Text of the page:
cost, maintenance cost and energy cost. This is in addition, of course, to the usual advice to reduce fuel consumption (limit trips, limit speed, tire pressure,
carpooling, etc. etc.) is still valuable.

It should also be noted that there are other potentially low-cost actions that can be easily adopted to reduce greenhouse gas emissions and reduce dependence
on foreign oil.  One of these is widespread adoption of natural gas fuels for personal transportation.  Use of Compressed Natural Gas (CNG), has lower fuel cost
than gasoline, produces less pollution and greenhouse gas emission per energy used, and requires only very modest changes to conventional vehicle
architecture, with  no significant increases in complexity. The cost and size of a CNG tank and the development of refueling infrastructure are the main barriers
to adoption of a technology that could have important and positive societal benefits.

This is an excellent and useful study. It is important however to recognize the limitations of purely engineering solutions. And even within the engineering
realm, there are many reasons that the implementation of the solutions in this paper study will require much effort to become part of mainstream
automobiles.

[OSU - Kristina Kennedy]  With respect to measuring powertrain CG and moment of inertia, notes "oscillation as an undamped" condition. Just confirming,
this means no dynamic dampers were  used in the engine room modeling? Is this realistic? Acceptable practice?
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   6.  OTHER POTENTIAL AREAS
       FOR COMMENT
                                                  COMMENTS
Has the study made substantial
improvements over previous
available works in the ability to
understand the feasibility of 2017-
2020 mass-reduction technology
for light-duty vehicles?  If so,
please describe.
[Joost] Yes. Other studies have reviewed the mass saving potential of various technologies individually, or imagined the
impact of combining many technologies. However I am not aware of a design study that takes an existing vehicle and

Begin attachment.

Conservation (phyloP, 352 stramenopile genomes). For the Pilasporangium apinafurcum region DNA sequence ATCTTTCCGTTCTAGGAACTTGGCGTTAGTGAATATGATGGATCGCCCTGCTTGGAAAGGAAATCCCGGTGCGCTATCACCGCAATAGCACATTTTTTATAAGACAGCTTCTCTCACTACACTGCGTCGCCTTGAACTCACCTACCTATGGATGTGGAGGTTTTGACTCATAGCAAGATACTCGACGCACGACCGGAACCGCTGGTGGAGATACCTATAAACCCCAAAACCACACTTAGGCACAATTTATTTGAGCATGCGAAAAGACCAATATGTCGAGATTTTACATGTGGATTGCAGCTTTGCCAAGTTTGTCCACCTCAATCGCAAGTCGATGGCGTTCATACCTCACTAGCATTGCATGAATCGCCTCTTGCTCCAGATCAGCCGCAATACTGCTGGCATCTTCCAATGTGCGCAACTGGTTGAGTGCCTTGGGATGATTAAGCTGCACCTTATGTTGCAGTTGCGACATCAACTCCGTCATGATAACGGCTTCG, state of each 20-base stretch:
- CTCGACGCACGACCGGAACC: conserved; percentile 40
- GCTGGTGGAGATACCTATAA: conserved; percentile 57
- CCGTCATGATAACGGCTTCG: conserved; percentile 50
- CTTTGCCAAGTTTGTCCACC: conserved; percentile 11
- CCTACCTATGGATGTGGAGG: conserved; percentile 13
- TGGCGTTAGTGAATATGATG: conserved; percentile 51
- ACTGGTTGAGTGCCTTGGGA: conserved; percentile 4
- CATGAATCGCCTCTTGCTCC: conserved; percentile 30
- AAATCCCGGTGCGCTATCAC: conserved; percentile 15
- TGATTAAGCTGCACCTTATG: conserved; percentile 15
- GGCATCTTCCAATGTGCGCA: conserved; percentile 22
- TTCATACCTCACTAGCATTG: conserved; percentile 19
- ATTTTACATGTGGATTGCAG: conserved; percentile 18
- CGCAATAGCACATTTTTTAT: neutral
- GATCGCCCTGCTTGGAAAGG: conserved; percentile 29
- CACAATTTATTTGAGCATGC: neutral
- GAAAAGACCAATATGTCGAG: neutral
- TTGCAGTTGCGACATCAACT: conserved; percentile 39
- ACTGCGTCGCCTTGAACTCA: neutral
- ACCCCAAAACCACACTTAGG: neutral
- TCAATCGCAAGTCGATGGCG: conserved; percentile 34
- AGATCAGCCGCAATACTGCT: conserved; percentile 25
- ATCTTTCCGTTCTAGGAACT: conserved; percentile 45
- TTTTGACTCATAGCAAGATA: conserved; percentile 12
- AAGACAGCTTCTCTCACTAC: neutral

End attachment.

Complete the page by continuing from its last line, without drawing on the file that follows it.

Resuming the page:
assesses each piece with the thoroughness used here.

[Richman]  Yes. Overall objectives) of the project (20% mass reduction, less than 10% cost increase) are timely and
consistent with industry interests in the short term.

Retaining the OEM designed and field proven body structure eliminates uncertainty related to evaluation of novel  and un-
proven structures. This analysis clearly identifies body mass reduction achievable with new and near term future grades of
HSS and AHSS.

An exhaustive list of non-body mass reduction concepts are evaluated in this study.  Some of these technologies are well
known and understood in the industry, other are new, creative and innovative.  Each technology is reviewed from an
engineering and cost perspective and scaled to the specific application.  The technology selection process was analytical,
rigorous and un-biased.  Majority of technologies selected are appropriate for the mass reduction and cost objectives of
the project. This information provides helpful information to industry engineers considering mass reduction alternatives
for other vehicle programs.

[OSU - Glenn Daehn]  Without question. The only similar study also targeted the Venza.  This provides much additional
analysis and many additional ideas beyond the Lotus study.

[OSU -Glenn Daehn]  The major contribution of this study was to pull together and evaluate all of the current proven
concepts that are applicable to a lightweight vehicle in the 2017-2020 timeframe. It  is successful in this regard.
Do the study design concepts have
critical deficiencies in its
applicability for 2017-2020 mass-
reduction feasibility for which
revisions should be made before
the report is finalized?  If so,
[Joost] No - I would not say that any deficiencies here are "critical".